Music documentaries have taught us so much about the inner workings of the tortured artist. Who knew the members of Metallica were such sensitive souls (Some Kind Of Monster) or that Motorhead's Lemmy Kilmister could be found, almost without fail, on a bar stool playing pokies at the Rainbow on Sunset Strip (Lemmy)?
They've also opened our eyes, ears and hearts to some of music's most riveting untold stories (Searching For Sugarman, Buena Vista Social Club and 20 Feet From Stardom) and reminded us of some of its greatest moments (Woodstock and Shine A Light).
If you've not seen any of the aforementioned, make it a priority. Add to that list Marley, Sound City, The Devil and Daniel Johnson, Imagine, Mayor of Sunset Strip, Gimme Shelter and Pussy Riot: A Punk Prayer. These documentaries recently released to DVD are also worth a watch:
A Band Called Death
Even before the Ramones there was a punk band called Death. And had the three Detroit brothers taken advice from several of Motor City's major labels and changed their name, today they would probably be held in the same legendary regard. But what unfolds 35 years later when one of Death's demos makes its way on to the internet is magic.
It treads a similar plot line to Searching For Sugarman in that it unearths another of music's great tragedies and in doing so gives new life to true pioneers.
Mission To Lars
This is not strictly a "music" documentary, but there's enough footage of Metallica to warrant inclusion. It's all about 40-something Tom Spicer from Devon, diagnosed with Fragile X syndrome as a child, who has only one wish -- to meet Metallica drummer, Lars Ulrich.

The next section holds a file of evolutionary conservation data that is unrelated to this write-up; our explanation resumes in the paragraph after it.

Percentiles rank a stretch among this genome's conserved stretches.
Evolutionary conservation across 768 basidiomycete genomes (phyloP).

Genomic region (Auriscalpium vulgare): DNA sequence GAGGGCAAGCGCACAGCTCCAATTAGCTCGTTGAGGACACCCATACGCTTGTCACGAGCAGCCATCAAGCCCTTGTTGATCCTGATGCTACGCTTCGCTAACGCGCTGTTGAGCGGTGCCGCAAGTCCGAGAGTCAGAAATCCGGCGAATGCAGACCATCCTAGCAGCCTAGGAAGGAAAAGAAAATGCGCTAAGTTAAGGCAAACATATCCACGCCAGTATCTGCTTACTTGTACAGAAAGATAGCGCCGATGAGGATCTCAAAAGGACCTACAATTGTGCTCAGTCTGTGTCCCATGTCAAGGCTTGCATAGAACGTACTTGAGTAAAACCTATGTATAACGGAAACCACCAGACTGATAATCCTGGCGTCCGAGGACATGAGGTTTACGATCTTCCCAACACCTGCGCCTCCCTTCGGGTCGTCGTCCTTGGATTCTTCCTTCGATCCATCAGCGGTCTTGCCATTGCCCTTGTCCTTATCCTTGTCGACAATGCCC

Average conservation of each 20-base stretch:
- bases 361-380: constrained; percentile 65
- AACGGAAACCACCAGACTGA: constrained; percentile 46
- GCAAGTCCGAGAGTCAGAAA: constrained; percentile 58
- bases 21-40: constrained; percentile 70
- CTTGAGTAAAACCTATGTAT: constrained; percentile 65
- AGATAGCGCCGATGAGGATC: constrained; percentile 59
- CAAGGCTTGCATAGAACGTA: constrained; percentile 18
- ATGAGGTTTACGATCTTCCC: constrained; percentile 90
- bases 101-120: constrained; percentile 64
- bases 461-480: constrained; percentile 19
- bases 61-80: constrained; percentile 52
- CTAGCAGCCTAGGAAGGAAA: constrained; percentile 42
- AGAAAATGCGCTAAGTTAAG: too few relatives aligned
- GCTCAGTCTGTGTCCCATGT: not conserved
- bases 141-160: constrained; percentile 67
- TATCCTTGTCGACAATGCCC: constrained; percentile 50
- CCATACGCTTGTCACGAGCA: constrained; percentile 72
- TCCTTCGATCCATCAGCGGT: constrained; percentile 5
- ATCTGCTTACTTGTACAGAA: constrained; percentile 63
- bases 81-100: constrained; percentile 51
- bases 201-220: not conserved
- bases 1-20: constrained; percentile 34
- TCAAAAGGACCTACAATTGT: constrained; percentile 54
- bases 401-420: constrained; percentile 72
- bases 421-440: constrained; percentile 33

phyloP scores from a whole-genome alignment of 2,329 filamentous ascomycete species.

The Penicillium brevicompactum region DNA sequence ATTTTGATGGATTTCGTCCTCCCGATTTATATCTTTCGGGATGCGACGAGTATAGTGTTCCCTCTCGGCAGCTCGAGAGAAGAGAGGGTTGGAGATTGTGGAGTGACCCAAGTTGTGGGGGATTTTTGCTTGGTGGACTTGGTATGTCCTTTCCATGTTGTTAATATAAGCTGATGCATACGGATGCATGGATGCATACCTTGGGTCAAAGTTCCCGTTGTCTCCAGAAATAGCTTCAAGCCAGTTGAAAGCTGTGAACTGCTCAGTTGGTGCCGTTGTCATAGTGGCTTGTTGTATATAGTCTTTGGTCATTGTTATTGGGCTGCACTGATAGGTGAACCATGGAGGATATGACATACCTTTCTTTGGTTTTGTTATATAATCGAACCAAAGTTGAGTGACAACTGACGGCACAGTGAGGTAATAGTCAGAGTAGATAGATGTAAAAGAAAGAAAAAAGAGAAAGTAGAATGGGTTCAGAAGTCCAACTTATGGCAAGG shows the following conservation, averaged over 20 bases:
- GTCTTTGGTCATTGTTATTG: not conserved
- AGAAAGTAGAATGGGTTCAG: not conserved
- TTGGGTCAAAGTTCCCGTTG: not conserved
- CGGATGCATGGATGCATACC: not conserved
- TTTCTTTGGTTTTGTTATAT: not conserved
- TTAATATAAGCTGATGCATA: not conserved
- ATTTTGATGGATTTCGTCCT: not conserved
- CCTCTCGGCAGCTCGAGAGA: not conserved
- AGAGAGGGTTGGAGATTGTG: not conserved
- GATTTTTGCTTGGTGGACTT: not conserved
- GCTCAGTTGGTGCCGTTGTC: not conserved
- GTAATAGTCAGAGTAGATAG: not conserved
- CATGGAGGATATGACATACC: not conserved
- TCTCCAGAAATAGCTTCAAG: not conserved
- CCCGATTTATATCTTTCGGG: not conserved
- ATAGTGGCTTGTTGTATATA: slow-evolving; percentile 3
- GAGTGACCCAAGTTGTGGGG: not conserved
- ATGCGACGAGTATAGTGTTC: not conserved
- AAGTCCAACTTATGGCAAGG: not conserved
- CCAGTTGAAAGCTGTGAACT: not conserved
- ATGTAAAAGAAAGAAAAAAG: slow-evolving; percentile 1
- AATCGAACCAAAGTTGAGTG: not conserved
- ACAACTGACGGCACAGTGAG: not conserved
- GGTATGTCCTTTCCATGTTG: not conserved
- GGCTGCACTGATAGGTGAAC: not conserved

Tom's sister, Kate, is a journalist and his brother a film-maker, so you'd think it would be a straightforward mission. Wrong. What ensues is a frustrating yet heartwarming journey undertaken by the three siblings.
It's more a film about Fragile X, an inherited mental impairment, than it is about Metallica. But many will identify with Tom's burning, yet terrifying, desire to meet his heroes.
Mistaken For Strangers
The National -- five husbands and dads from Brooklyn -- are unlikely rock stars so this fly-on-the-wall documentary, made by Tom Berninger -- the slightly unhinged brother of singer Matt -- offers a real insight into one of indie rock's more enigmatic bands.
You'll get laughs out of Tom's bumblings and fumblings as he films the High Violet world tour, when he should in fact be working as a roadie, and Matt's veiled attempt to get him out of his parents' basement in Cincinnati where he's been making bad horror movies. It's essentially a story about brothers and there are some touching moments.
There is some brilliant live footage, including one clip where Matt makes his way through a packed theatre, out the door and continues to sing to a few stunned ushers, before returning to the stage -- with an unco-ordinated Tom in tow, holding the mic cord.
Fans of Green Day will come away with a new perspective on what's arguably one of their best albums, American Idiot. Meanwhile those (like myself) who at the time may not have fully appreciated the Californian rockers' attempt at an old-school concept album will come away with a new found respect.
This is a behind-the-scenes tale of a theatre director who believes the songs from American Idiot are the perfect foundations for a rousing Broadway musical. If you're not a fan of musicals (like myself) it seems like a very bad idea. Front-man Billie Joe Armstrong wonders the same thing and it's a little nerve-racking watching his reaction when the cast first performs for him. Without giving too much away, he responds, "Man, that was f***ing sick".